• comparing the Gettysburg Address with a speech of equal significance in Chinese and discussing why these speeches are important and what language features are used to convey messages
Use particular language features such as dialogue and imagery in short stories, literary essays and plays to create own imaginative representations of experience

[Key concepts: journey, reality and fantasy, interconnectedness; Key processes: expressing, experimenting, analysing] (ACLCHC232 - Scootle )

  • Literacy
  • Critical and Creative Thinking
  • Personal and Social Capability
  • Intercultural Understanding
  • Asia and Australia’s Engagement with Asia
  • creating texts depicting the experiences of Chinese people in Australia, for example, writing a narrative reflecting a Chinese person’s adjustment to a new life in Australia based on an interview conducted with an older member of the local Chinese community
  • using examples or quotations from traditional literature in their own writing, such as 三人行,必有我师焉 from 《论语·述而》。
  • presenting the experiences of people in different eras, such as women in ancient China, through drama, poetry and literature
  • writing a story of an imagined scenario or an exciting adventure to entertain younger students at school

Translating

Identify challenges in and techniques for mediating between Chinese and English

[Key concepts: equivalence, paralinguistic cues; Key processes: responding, translating, mediating] (ACLCHC233 - Scootle )

  • Literacy
  • Critical and Creative Thinking
  • Personal and Social Capability
  • Intercultural Understanding
  • discussing cultural connotations of words that express emotions, such as 幸福 versus ‘happy’; 怎么回事? versus ‘What’s wrong?’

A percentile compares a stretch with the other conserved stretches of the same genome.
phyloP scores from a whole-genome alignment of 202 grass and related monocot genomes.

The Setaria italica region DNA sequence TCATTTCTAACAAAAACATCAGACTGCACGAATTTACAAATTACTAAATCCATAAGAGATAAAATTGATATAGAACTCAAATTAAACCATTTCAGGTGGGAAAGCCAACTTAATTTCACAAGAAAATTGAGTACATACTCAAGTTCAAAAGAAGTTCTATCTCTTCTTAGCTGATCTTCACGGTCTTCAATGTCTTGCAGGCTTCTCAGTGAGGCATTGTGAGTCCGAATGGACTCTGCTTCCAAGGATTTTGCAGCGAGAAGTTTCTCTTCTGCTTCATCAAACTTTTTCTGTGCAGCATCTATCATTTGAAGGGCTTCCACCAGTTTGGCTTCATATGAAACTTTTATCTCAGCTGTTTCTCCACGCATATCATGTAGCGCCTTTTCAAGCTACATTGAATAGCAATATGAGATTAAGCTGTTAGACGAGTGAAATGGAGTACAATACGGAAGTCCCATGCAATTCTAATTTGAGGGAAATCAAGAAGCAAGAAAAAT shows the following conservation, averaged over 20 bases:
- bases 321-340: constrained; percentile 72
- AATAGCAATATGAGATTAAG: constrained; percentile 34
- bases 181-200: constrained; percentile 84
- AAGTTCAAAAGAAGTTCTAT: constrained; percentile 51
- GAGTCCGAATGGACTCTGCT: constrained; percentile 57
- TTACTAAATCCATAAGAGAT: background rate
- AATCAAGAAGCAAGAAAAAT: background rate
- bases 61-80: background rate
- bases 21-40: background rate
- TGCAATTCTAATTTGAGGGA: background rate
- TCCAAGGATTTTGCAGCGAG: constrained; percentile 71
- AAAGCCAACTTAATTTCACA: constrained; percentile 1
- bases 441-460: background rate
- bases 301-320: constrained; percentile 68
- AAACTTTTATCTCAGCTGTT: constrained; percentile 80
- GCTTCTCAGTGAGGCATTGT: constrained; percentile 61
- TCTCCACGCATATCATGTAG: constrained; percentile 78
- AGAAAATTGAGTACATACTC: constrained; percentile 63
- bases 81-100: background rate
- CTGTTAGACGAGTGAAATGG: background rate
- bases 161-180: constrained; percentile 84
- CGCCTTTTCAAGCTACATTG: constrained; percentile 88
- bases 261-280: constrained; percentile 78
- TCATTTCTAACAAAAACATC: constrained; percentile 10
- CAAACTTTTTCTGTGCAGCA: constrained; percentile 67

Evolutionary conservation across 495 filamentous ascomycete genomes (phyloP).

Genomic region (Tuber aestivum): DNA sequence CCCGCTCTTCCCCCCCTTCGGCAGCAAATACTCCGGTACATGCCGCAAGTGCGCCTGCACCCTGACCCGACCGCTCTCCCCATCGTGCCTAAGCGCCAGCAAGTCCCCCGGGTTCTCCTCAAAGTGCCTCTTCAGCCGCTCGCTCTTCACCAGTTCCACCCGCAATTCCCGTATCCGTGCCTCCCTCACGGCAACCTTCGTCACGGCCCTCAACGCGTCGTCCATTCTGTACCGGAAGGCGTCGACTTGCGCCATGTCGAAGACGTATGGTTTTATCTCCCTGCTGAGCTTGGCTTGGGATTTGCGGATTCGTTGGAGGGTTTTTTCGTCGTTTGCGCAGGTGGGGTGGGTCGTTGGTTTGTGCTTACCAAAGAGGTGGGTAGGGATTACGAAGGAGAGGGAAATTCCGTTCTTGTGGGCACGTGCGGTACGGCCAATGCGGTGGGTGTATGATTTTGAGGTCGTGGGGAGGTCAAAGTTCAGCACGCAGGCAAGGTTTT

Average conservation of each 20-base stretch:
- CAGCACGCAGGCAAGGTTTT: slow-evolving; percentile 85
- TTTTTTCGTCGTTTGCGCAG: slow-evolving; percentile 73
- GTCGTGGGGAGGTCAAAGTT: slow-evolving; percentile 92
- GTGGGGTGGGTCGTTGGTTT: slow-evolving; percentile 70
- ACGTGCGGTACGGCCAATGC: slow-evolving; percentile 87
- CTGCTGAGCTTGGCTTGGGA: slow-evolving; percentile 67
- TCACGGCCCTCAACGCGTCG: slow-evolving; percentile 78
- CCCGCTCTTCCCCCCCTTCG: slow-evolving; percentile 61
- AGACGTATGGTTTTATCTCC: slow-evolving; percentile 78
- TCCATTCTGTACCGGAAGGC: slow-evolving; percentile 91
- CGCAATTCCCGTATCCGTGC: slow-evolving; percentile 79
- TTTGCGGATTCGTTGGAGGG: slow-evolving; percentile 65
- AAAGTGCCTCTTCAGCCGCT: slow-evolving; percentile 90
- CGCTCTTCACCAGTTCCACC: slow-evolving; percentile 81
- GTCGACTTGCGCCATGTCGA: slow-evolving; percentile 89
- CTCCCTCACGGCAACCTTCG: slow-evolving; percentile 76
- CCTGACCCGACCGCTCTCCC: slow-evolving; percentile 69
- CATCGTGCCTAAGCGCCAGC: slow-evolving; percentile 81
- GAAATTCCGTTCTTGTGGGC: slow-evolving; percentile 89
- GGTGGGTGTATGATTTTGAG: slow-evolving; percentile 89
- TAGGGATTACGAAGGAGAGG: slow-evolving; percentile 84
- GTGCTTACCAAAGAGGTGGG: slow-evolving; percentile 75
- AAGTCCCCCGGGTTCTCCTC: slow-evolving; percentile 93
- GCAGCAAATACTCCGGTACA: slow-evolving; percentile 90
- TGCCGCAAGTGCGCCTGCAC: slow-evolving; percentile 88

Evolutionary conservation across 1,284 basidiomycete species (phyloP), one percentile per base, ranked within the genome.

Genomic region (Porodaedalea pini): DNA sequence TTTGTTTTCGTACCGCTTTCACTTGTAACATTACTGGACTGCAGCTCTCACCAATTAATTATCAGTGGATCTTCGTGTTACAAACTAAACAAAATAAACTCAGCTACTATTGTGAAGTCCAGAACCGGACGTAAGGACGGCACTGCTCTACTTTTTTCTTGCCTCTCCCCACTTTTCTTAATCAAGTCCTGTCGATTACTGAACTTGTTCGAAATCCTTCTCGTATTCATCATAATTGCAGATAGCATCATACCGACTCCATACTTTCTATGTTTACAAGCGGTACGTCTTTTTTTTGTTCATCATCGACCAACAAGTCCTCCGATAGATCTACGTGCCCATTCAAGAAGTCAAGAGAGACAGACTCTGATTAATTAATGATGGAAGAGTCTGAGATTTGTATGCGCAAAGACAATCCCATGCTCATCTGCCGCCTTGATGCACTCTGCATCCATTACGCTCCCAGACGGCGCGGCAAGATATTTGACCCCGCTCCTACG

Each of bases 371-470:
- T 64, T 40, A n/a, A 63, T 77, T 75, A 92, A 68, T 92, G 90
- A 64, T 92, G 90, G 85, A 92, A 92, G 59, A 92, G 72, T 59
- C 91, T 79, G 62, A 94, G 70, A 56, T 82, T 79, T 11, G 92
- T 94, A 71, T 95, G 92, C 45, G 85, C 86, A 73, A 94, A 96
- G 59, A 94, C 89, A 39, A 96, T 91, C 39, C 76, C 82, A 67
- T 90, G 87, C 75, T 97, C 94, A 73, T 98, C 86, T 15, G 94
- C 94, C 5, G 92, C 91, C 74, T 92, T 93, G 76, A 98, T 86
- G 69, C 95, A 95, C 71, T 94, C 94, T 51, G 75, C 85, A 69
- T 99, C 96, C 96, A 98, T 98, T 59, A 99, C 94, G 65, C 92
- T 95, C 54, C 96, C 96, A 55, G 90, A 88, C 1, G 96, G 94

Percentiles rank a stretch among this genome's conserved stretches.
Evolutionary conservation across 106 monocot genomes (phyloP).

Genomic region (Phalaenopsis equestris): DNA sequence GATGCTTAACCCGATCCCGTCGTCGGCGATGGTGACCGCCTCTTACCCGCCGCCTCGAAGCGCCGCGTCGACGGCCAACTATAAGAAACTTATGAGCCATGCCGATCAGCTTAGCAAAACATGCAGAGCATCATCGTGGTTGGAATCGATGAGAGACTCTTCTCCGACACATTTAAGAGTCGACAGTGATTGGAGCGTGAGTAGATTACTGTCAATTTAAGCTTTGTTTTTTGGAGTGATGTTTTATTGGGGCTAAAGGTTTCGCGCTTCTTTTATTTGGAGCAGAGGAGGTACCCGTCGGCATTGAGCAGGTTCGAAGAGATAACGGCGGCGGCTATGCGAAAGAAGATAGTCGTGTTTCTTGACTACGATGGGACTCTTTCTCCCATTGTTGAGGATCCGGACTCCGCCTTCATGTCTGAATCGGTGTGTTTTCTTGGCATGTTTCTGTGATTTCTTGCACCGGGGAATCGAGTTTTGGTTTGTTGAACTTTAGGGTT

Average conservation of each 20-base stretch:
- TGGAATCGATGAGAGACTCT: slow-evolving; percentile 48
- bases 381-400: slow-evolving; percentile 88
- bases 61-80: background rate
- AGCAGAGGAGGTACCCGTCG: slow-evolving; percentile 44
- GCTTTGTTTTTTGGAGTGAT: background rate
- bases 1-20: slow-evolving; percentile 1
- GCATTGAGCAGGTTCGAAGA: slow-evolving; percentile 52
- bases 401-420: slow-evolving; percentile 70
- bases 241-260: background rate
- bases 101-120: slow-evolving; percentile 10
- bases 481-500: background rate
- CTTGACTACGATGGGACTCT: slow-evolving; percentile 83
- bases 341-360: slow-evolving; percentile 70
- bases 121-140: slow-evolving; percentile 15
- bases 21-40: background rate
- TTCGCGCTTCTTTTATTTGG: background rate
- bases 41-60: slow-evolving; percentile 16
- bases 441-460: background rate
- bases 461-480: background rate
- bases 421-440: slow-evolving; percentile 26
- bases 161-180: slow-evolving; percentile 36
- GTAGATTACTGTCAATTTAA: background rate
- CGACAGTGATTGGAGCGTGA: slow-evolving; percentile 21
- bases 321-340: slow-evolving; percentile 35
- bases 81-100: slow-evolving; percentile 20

• defining equivalence and finding examples of concepts in Chinese and English which are unable to retain the original meaning when translated into the other language
  • translating terminology from other learning areas from English into Chinese and vice versa, for example, science, mathematics and social science concepts and terms
  • viewing extracts of Chinese films with their English subtitles, identifying alternative English translations and hypothesising reasons for choices made by professional translators
  • exploring English translations of Chinese colloquial language and vice versa, and discussing the complexities of capturing the meaning and sentiment conveyed by the original
Create bilingual information texts for speakers of Chinese and English in Australia, recognising ‘code-switching’ and how specific vocabulary and terminology from other learning areas can be translated in different settings, such as for an expert or beginner audience

[Key concepts: equivalence, audience, context, bilingualism; Key processes: identifying, translating, interpreting] (ACLCHC234 - Scootle )